December 1 is a relatively minor day on the NBA calendar, but it will change the way waiver claims are processed for the rest of the season. Starting today, the waiver claim order will be determined by the current NBA standings, tweets Bobby Marks of ESPN. Up until now, the order had been set by where teams finished last season.
The change is especially significant for the Warriors, who are now first in line after previously being 28th. Devastated by injuries and free agent losses, Golden State is off to a 4-16 start, which is the worst record in the league. However, their ability to make any move is restricted by a hard cap that was imposed with the sign-and-trade that brought D’Angelo Russell to the Bay Area.
Next in line are the Hawks (4-16), Knicks (4-15), Cavaliers (5-14) and Grizzlies (5-13). You can follow changes to the order all season long on our Reverse Standings.
Nine waiver claims have been made since the league’s new year began in July. These moves typically involve fringe players, and a couple of them are no longer on the roster of the teams that claimed them. Tyrone Wallace has been claimed twice — by the Timberwolves in July after the Clippers waived him and by the Hawks in October after he was cut by Minnesota.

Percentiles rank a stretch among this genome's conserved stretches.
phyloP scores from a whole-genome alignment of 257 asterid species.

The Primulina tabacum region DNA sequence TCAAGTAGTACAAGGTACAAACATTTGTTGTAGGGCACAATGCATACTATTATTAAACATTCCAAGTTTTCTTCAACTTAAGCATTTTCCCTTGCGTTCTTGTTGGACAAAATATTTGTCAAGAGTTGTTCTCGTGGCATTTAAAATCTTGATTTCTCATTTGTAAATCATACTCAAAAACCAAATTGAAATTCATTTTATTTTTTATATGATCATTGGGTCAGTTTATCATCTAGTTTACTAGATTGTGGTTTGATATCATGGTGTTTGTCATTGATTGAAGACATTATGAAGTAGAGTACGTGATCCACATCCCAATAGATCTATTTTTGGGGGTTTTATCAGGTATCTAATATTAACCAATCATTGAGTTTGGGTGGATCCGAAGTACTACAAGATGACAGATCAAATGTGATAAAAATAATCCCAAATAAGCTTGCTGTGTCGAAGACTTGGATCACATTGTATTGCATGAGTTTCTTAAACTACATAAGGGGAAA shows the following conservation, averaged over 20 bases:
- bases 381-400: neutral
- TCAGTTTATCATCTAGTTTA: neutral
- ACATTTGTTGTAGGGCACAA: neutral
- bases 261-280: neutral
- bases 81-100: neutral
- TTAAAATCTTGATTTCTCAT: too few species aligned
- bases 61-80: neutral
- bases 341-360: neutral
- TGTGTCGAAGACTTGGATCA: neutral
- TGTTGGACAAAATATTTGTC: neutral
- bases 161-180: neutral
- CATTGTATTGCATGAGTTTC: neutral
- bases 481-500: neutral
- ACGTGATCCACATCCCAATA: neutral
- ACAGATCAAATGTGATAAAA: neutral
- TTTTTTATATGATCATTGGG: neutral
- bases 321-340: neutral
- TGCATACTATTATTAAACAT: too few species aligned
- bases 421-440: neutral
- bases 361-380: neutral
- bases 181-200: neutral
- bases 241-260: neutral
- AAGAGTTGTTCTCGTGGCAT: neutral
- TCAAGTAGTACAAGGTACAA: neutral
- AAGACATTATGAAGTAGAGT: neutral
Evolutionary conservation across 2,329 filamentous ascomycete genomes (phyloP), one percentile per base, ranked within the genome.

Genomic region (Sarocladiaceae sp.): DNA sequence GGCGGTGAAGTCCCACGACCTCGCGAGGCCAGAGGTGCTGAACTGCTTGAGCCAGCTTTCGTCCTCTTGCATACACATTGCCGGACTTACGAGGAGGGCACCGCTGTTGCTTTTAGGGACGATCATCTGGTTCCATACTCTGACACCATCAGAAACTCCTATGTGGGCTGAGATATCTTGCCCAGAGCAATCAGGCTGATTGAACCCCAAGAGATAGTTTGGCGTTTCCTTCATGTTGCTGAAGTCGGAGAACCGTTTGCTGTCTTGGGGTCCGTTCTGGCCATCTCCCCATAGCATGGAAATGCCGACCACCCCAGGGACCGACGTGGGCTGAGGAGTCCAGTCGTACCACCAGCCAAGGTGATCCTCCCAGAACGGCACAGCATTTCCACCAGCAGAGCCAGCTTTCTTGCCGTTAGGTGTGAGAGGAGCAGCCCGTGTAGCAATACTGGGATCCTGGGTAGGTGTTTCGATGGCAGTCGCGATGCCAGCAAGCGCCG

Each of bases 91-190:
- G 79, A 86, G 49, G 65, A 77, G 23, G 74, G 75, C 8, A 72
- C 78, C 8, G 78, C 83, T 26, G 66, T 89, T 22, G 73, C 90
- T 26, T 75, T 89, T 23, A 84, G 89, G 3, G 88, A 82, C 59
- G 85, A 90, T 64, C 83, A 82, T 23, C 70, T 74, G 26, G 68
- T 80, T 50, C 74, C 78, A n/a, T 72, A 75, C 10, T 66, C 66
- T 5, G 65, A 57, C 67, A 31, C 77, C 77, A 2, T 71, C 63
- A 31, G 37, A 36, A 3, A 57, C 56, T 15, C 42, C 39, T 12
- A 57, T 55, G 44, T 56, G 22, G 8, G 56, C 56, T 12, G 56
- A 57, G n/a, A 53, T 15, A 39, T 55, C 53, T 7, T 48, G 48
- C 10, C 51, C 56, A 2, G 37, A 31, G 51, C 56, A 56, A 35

Today also marks an important guarantee date for two players, Marks adds. Heat rookie Kendrick Nunn will see his guarantee increase from $300K to $450K once the deadline passes at 5pm Eastern Time (Twitter link). Nunn signed a three-year, $5MM contract at the end of last season, including a $1.4MM salary for this year that will become fully guaranteed along with all league salaries on January 7. Nunn is a surprise Rookie of the Year candidate, starting all 18 games and averaging 16.4 PPG.
Bucks forward Dragan Bender will see his guarantee rise from $600K to $800K if he stays on the roster past the 5pm deadline (Twitter link). He has a two-year, $3.5MM deal with partial guarantees, but has only gotten into two games so far. He will receive $1.68MM if he remains with the team through January 7.